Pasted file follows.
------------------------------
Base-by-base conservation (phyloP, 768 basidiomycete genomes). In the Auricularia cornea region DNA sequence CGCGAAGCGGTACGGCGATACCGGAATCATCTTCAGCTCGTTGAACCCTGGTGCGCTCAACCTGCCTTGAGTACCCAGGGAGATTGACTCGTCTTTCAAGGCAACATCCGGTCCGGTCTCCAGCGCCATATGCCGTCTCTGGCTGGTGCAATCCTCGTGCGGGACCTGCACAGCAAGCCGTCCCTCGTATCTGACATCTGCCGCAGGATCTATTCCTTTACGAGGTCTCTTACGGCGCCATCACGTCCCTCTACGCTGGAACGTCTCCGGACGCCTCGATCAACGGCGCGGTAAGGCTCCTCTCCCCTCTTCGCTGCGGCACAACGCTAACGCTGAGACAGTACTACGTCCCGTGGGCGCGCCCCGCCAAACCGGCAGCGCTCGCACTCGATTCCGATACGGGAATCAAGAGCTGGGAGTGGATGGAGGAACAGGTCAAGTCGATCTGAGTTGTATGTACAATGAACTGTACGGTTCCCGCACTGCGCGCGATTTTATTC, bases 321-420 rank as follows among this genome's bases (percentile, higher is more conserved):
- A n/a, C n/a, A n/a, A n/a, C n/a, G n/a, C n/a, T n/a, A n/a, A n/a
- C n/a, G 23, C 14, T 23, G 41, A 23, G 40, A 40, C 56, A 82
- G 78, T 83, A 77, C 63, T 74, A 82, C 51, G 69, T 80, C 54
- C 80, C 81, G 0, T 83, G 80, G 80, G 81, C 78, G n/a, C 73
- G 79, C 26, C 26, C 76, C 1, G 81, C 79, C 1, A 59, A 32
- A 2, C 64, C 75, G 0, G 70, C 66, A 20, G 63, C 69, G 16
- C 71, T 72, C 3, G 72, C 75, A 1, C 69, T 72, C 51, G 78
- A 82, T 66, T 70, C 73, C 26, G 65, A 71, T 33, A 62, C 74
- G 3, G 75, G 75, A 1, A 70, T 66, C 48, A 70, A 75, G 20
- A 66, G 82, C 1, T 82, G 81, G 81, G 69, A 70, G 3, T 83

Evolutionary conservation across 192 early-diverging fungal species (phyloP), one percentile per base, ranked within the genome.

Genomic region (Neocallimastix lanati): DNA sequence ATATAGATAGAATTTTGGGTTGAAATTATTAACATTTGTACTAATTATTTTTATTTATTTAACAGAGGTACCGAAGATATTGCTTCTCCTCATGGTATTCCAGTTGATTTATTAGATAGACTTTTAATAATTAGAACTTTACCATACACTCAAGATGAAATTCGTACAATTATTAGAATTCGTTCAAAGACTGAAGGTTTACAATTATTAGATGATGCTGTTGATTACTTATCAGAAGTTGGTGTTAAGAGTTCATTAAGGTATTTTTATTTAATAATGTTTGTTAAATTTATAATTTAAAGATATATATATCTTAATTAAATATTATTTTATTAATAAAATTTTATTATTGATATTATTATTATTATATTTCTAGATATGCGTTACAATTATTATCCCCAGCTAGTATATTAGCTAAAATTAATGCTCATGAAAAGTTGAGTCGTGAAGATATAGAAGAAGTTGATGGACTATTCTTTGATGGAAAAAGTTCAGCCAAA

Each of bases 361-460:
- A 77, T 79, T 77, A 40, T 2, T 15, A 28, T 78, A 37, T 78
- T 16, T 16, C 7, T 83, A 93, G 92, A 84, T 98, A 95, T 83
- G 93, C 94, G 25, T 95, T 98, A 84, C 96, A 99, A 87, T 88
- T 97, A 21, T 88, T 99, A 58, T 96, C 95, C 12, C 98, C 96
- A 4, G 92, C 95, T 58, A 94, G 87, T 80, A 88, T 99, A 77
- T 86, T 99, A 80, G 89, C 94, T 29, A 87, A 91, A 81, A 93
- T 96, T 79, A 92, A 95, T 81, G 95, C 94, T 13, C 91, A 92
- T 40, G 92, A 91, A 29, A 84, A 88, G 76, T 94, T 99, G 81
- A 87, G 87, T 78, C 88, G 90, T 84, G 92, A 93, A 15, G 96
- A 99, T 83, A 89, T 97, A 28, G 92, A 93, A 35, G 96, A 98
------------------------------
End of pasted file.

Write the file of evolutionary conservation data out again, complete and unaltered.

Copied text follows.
Base-by-base conservation (phyloP, 768 basidiomycete genomes). In the Auricularia cornea region DNA sequence CGCGAAGCGGTACGGCGATACCGGAATCATCTTCAGCTCGTTGAACCCTGGTGCGCTCAACCTGCCTTGAGTACCCAGGGAGATTGACTCGTCTTTCAAGGCAACATCCGGTCCGGTCTCCAGCGCCATATGCCGTCTCTGGCTGGTGCAATCCTCGTGCGGGACCTGCACAGCAAGCCGTCCCTCGTATCTGACATCTGCCGCAGGATCTATTCCTTTACGAGGTCTCTTACGGCGCCATCACGTCCCTCTACGCTGGAACGTCTCCGGACGCCTCGATCAACGGCGCGGTAAGGCTCCTCTCCCCTCTTCGCTGCGGCACAACGCTAACGCTGAGACAGTACTACGTCCCGTGGGCGCGCCCCGCCAAACCGGCAGCGCTCGCACTCGATTCCGATACGGGAATCAAGAGCTGGGAGTGGATGGAGGAACAGGTCAAGTCGATCTGAGTTGTATGTACAATGAACTGTACGGTTCCCGCACTGCGCGCGATTTTATTC, bases 321-420 rank as follows among this genome's bases (percentile, higher is more conserved):
- A n/a, C n/a, A n/a, A n/a, C n/a, G n/a, C n/a, T n/a, A n/a, A n/a
- C n/a, G 23, C 14, T 23, G 41, A 23, G 40, A 40, C 56, A 82
- G 78, T 83, A 77, C 63, T 74, A 82, C 51, G 69, T 80, C 54
- C 80, C 81, G 0, T 83, G 80, G 80, G 81, C 78, G n/a, C 73
- G 79, C 26, C 26, C 76, C 1, G 81, C 79, C 1, A 59, A 32
- A 2, C 64, C 75, G 0, G 70, C 66, A 20, G 63, C 69, G 16
- C 71, T 72, C 3, G 72, C 75, A 1, C 69, T 72, C 51, G 78
- A 82, T 66, T 70, C 73, C 26, G 65, A 71, T 33, A 62, C 74
- G 3, G 75, G 75, A 1, A 70, T 66, C 48, A 70, A 75, G 20
- A 66, G 82, C 1, T 82, G 81, G 81, G 69, A 70, G 3, T 83

Evolutionary conservation across 192 early-diverging fungal species (phyloP), one percentile per base, ranked within the genome.

Genomic region (Neocallimastix lanati): DNA sequence ATATAGATAGAATTTTGGGTTGAAATTATTAACATTTGTACTAATTATTTTTATTTATTTAACAGAGGTACCGAAGATATTGCTTCTCCTCATGGTATTCCAGTTGATTTATTAGATAGACTTTTAATAATTAGAACTTTACCATACACTCAAGATGAAATTCGTACAATTATTAGAATTCGTTCAAAGACTGAAGGTTTACAATTATTAGATGATGCTGTTGATTACTTATCAGAAGTTGGTGTTAAGAGTTCATTAAGGTATTTTTATTTAATAATGTTTGTTAAATTTATAATTTAAAGATATATATATCTTAATTAAATATTATTTTATTAATAAAATTTTATTATTGATATTATTATTATTATATTTCTAGATATGCGTTACAATTATTATCCCCAGCTAGTATATTAGCTAAAATTAATGCTCATGAAAAGTTGAGTCGTGAAGATATAGAAGAAGTTGATGGACTATTCTTTGATGGAAAAAGTTCAGCCAAA

Each of bases 361-460:
- A 77, T 79, T 77, A 40, T 2, T 15, A 28, T 78, A 37, T 78
- T 16, T 16, C 7, T 83, A 93, G 92, A 84, T 98, A 95, T 83
- G 93, C 94, G 25, T 95, T 98, A 84, C 96, A 99, A 87, T 88
- T 97, A 21, T 88, T 99, A 58, T 96, C 95, C 12, C 98, C 96
- A 4, G 92, C 95, T 58, A 94, G 87, T 80, A 88, T 99, A 77
- T 86, T 99, A 80, G 89, C 94, T 29, A 87, A 91, A 81, A 93
- T 96, T 79, A 92, A 95, T 81, G 95, C 94, T 13, C 91, A 92
- T 40, G 92, A 91, A 29, A 84, A 88, G 76, T 94, T 99, G 81
- A 87, G 87, T 78, C 88, G 90, T 84, G 92, A 93, A 15, G 96
- A 99, T 83, A 89, T 97, A 28, G 92, A 93, A 35, G 96, A 98